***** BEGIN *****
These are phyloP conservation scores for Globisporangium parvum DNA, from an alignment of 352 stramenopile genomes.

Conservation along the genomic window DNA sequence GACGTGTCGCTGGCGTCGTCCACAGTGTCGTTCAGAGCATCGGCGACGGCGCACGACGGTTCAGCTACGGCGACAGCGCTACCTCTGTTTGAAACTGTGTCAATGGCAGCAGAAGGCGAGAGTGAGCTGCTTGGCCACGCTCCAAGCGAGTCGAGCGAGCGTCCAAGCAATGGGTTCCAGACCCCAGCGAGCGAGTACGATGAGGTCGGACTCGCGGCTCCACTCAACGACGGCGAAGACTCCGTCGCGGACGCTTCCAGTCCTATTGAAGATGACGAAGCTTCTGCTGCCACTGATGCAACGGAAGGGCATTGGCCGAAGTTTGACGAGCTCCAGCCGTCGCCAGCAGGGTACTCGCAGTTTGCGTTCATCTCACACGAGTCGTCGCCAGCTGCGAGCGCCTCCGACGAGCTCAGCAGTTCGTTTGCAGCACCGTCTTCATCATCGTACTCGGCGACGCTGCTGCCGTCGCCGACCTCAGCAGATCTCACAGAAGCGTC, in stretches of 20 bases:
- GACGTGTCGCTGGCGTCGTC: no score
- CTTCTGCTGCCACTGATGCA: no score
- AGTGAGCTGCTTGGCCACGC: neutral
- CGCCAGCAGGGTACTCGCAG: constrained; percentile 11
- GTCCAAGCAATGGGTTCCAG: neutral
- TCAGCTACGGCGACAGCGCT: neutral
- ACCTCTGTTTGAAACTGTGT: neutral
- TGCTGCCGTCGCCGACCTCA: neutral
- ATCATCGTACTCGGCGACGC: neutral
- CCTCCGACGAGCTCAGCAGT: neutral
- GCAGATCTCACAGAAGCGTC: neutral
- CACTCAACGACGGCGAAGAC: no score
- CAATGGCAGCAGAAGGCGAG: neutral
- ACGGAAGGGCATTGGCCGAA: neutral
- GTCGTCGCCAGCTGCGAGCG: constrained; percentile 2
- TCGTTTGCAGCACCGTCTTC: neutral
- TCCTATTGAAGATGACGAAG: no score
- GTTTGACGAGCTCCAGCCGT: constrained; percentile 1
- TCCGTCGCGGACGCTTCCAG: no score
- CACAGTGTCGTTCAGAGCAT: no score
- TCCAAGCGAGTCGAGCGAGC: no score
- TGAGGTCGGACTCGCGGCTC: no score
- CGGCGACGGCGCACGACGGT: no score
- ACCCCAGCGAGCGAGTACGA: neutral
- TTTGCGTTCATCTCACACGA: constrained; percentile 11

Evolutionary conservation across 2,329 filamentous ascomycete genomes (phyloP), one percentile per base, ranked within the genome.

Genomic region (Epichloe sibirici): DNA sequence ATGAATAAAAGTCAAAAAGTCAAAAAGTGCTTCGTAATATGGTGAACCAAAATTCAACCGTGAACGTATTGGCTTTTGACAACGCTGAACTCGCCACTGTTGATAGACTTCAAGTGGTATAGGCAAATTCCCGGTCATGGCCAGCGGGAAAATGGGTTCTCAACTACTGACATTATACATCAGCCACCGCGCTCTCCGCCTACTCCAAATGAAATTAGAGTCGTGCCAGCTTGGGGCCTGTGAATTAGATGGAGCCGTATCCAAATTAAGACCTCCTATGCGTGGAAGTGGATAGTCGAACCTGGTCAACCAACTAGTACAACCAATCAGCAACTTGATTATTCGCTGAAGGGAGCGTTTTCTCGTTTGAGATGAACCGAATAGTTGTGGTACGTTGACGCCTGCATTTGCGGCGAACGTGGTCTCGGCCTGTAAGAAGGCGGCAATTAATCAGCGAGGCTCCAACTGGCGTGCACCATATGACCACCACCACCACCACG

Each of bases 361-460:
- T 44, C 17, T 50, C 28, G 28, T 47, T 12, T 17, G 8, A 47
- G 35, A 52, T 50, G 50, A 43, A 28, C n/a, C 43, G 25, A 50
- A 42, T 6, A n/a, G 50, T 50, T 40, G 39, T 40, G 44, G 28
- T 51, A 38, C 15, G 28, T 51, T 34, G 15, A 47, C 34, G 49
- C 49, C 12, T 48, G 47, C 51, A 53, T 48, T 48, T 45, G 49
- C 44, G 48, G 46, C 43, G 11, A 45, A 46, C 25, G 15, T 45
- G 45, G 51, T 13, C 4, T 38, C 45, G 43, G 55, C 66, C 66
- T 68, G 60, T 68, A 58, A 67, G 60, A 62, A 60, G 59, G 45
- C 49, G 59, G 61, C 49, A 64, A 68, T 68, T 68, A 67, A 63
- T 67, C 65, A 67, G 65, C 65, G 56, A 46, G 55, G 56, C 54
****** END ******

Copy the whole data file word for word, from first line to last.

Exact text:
These are phyloP conservation scores for Globisporangium parvum DNA, from an alignment of 352 stramenopile genomes.

Conservation along the genomic window DNA sequence GACGTGTCGCTGGCGTCGTCCACAGTGTCGTTCAGAGCATCGGCGACGGCGCACGACGGTTCAGCTACGGCGACAGCGCTACCTCTGTTTGAAACTGTGTCAATGGCAGCAGAAGGCGAGAGTGAGCTGCTTGGCCACGCTCCAAGCGAGTCGAGCGAGCGTCCAAGCAATGGGTTCCAGACCCCAGCGAGCGAGTACGATGAGGTCGGACTCGCGGCTCCACTCAACGACGGCGAAGACTCCGTCGCGGACGCTTCCAGTCCTATTGAAGATGACGAAGCTTCTGCTGCCACTGATGCAACGGAAGGGCATTGGCCGAAGTTTGACGAGCTCCAGCCGTCGCCAGCAGGGTACTCGCAGTTTGCGTTCATCTCACACGAGTCGTCGCCAGCTGCGAGCGCCTCCGACGAGCTCAGCAGTTCGTTTGCAGCACCGTCTTCATCATCGTACTCGGCGACGCTGCTGCCGTCGCCGACCTCAGCAGATCTCACAGAAGCGTC, in stretches of 20 bases:
- GACGTGTCGCTGGCGTCGTC: no score
- CTTCTGCTGCCACTGATGCA: no score
- AGTGAGCTGCTTGGCCACGC: neutral
- CGCCAGCAGGGTACTCGCAG: constrained; percentile 11
- GTCCAAGCAATGGGTTCCAG: neutral
- TCAGCTACGGCGACAGCGCT: neutral
- ACCTCTGTTTGAAACTGTGT: neutral
- TGCTGCCGTCGCCGACCTCA: neutral
- ATCATCGTACTCGGCGACGC: neutral
- CCTCCGACGAGCTCAGCAGT: neutral
- GCAGATCTCACAGAAGCGTC: neutral
- CACTCAACGACGGCGAAGAC: no score
- CAATGGCAGCAGAAGGCGAG: neutral
- ACGGAAGGGCATTGGCCGAA: neutral
- GTCGTCGCCAGCTGCGAGCG: constrained; percentile 2
- TCGTTTGCAGCACCGTCTTC: neutral
- TCCTATTGAAGATGACGAAG: no score
- GTTTGACGAGCTCCAGCCGT: constrained; percentile 1
- TCCGTCGCGGACGCTTCCAG: no score
- CACAGTGTCGTTCAGAGCAT: no score
- TCCAAGCGAGTCGAGCGAGC: no score
- TGAGGTCGGACTCGCGGCTC: no score
- CGGCGACGGCGCACGACGGT: no score
- ACCCCAGCGAGCGAGTACGA: neutral
- TTTGCGTTCATCTCACACGA: constrained; percentile 11

Evolutionary conservation across 2,329 filamentous ascomycete genomes (phyloP), one percentile per base, ranked within the genome.

Genomic region (Epichloe sibirici): DNA sequence ATGAATAAAAGTCAAAAAGTCAAAAAGTGCTTCGTAATATGGTGAACCAAAATTCAACCGTGAACGTATTGGCTTTTGACAACGCTGAACTCGCCACTGTTGATAGACTTCAAGTGGTATAGGCAAATTCCCGGTCATGGCCAGCGGGAAAATGGGTTCTCAACTACTGACATTATACATCAGCCACCGCGCTCTCCGCCTACTCCAAATGAAATTAGAGTCGTGCCAGCTTGGGGCCTGTGAATTAGATGGAGCCGTATCCAAATTAAGACCTCCTATGCGTGGAAGTGGATAGTCGAACCTGGTCAACCAACTAGTACAACCAATCAGCAACTTGATTATTCGCTGAAGGGAGCGTTTTCTCGTTTGAGATGAACCGAATAGTTGTGGTACGTTGACGCCTGCATTTGCGGCGAACGTGGTCTCGGCCTGTAAGAAGGCGGCAATTAATCAGCGAGGCTCCAACTGGCGTGCACCATATGACCACCACCACCACCACG

Each of bases 361-460:
- T 44, C 17, T 50, C 28, G 28, T 47, T 12, T 17, G 8, A 47
- G 35, A 52, T 50, G 50, A 43, A 28, C n/a, C 43, G 25, A 50
- A 42, T 6, A n/a, G 50, T 50, T 40, G 39, T 40, G 44, G 28
- T 51, A 38, C 15, G 28, T 51, T 34, G 15, A 47, C 34, G 49
- C 49, C 12, T 48, G 47, C 51, A 53, T 48, T 48, T 45, G 49
- C 44, G 48, G 46, C 43, G 11, A 45, A 46, C 25, G 15, T 45
- G 45, G 51, T 13, C 4, T 38, C 45, G 43, G 55, C 66, C 66
- T 68, G 60, T 68, A 58, A 67, G 60, A 62, A 60, G 59, G 45
- C 49, G 59, G 61, C 49, A 64, A 68, T 68, T 68, A 67, A 63
- T 67, C 65, A 67, G 65, C 65, G 56, A 46, G 55, G 56, C 54